These quilters saw their work in action – halfway around the world!

Quilters from Bristol Lutheran Church (Sun Prairie, WI) have been making LWR Mission Quilts for over 70 years.

The quilters from Bristol Lutheran Church in Sun Prairie, Wisconsin, were looking at a publication from Lutheran World Relief when they noticed pictures of quilts being distributed in Nepal. Several quilts looked very familiar as the group recognized their distinct sewing pattern. The quilts of the small church may well have worked their way to a country some 11,000 miles away, traveling across the eastern United States to the port of Baltimore, across the Atlantic Ocean and around the Cape of Good Hope, crossing the Indian Ocean into the Bay of Bengal, before arriving finally in Nepal.

“As soon as the women saw the pictures from Nepal, they said, ‘Oh yeah, we did that one,'” said Ann Schwanke, a volunteer with the group. “We primarily use large pieces of material. We don’t cut up the material and make squares. The tops are always made of new materials while the bottoms are sheets. They are recognizable.” It was a confirmation of what the women in the group have long known but were happy to see: their work is helping people around the world.

“They were overjoyed to see that their work had contributed to the betterment of people a world away. You could see people were happy,” said Ann, who has quilted with the group for 20 years. “We saw a picture of one woman carrying several quilts on her head as she walked away from the distribution area.”

A woman leaves an LWR Mission Quilt distribution in Nepal's Lalitpur District after the April 2015 earthquakes [Photo: Carrie Taneyhill]
A woman leaves an LWR Mission Quilt distribution in Nepal’s Lalitpur District after the April 2015 earthquakes [Photo: Carrie Taneyhill]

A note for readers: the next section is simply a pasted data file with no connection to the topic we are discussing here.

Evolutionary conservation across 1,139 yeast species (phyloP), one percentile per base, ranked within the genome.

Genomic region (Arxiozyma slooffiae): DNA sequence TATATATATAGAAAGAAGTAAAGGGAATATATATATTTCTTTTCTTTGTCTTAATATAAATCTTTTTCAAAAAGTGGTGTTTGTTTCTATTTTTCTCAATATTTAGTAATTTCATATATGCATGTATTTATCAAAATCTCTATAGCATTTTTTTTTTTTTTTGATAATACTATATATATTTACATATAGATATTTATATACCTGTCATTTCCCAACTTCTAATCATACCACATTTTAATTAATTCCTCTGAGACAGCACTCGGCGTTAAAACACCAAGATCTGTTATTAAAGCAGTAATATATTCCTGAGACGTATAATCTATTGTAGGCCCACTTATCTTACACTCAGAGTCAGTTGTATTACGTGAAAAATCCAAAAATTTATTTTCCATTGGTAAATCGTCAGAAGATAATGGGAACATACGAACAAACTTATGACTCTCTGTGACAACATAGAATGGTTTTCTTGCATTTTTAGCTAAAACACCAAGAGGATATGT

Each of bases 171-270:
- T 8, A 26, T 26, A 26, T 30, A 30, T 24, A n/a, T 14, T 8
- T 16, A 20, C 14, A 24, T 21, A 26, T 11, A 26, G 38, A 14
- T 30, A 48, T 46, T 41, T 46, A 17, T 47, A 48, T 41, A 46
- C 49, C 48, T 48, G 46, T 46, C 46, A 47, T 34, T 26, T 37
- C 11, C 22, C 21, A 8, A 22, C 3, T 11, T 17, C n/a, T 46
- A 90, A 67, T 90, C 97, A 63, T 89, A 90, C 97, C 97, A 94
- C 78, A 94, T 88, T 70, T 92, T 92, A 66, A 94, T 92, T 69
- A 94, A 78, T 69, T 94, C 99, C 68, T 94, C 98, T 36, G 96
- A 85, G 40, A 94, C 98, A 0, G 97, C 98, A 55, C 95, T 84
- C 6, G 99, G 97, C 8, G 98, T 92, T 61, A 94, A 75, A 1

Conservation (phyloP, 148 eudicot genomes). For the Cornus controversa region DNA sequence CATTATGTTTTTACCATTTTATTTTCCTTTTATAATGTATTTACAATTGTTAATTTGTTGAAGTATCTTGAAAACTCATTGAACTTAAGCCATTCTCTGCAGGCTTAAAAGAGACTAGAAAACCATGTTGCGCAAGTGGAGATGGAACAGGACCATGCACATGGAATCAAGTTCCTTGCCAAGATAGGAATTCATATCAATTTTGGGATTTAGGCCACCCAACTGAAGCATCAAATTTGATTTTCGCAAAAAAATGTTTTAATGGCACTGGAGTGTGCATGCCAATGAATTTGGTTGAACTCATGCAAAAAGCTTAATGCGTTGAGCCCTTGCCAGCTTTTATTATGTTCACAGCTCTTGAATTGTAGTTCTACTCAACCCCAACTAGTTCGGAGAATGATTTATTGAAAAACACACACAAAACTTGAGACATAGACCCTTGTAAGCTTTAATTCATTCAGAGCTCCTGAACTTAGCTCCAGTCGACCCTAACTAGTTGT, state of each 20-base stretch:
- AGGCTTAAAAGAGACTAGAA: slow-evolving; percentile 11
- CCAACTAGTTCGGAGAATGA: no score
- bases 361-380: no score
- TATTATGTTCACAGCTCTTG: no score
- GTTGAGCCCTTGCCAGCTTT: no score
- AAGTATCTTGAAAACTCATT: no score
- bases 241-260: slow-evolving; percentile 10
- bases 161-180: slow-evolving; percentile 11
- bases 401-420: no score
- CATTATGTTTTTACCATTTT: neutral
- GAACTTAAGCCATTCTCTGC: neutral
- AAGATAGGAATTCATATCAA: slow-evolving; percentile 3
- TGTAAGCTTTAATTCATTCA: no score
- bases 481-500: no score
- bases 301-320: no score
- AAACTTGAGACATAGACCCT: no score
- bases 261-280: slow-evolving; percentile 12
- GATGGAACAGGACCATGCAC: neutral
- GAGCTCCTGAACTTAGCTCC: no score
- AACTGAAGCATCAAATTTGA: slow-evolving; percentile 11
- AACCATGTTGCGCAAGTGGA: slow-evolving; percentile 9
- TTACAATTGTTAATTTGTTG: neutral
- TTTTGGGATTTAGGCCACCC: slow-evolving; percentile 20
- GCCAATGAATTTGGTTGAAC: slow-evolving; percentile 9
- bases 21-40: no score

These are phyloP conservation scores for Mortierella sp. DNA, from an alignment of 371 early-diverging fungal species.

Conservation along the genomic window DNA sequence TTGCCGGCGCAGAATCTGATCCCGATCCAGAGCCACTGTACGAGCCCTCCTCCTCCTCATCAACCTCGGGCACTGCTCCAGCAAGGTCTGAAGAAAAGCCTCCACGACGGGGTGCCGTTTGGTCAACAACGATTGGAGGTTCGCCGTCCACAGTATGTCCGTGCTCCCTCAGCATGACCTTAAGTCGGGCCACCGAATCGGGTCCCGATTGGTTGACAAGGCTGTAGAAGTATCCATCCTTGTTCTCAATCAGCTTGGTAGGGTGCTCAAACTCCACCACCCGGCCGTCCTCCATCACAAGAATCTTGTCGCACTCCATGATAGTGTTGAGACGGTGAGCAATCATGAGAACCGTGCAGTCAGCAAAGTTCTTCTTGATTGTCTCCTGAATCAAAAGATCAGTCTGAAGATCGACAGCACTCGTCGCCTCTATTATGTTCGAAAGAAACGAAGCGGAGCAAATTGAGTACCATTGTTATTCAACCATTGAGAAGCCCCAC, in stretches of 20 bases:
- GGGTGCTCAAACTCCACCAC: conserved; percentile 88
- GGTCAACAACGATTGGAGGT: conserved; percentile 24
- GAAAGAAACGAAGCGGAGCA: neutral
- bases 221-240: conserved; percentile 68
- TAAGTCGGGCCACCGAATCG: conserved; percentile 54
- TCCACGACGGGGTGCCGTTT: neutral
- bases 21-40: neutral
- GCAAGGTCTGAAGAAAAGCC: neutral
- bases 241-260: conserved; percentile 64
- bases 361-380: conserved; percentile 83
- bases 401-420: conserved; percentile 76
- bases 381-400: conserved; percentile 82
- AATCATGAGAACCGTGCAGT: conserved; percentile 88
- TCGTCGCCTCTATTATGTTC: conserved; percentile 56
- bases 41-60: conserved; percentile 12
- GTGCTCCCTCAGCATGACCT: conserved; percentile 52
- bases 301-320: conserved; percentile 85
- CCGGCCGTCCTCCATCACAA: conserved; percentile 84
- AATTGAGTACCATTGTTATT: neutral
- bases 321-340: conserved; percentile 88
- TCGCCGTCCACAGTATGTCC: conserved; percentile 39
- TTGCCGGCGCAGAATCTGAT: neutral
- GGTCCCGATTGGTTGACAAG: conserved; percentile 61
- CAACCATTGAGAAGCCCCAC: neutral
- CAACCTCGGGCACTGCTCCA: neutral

This small church has been making quilts for worldwide distribution since the 1940’s, when Lutheran World Relief first began asking for them as one of the organization’s earliest projects after its formation in the aftermath of World War II.

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Ann noted that the church has seven or eight quilters regularly working with the group. They work eight months of the year, meeting at the church on Tuesday mornings to put the quilts together. Tops and bottoms are made at home by the volunteers, as well as final sewing of the quilts. The group produces at least 400 quilts every year; in 2017, they made 430. “I would say that is pretty awesome for the size of our congregation,” says Ann.

The quilters at Bristol Lutheran Church gather around a completed quilt. The group is known for using large sheets of fabric for their quilt tops.
Quilters at Bristol Lutheran Church gather around a completed quilt. The group is known for using large sheets of fabric for their quilt tops.

 

Each October, the quilts head to Minneapolis on a boxcar. While there are only a small number of quilters, the group draws in everyone for materials. According to Ann, “We’re always begging people for material and different supplies so we can make as many as we possibly can. With that many quilts you have to have a great deal of basic material.”

She ends with, “The world in great need. We will do as much as can.”

 

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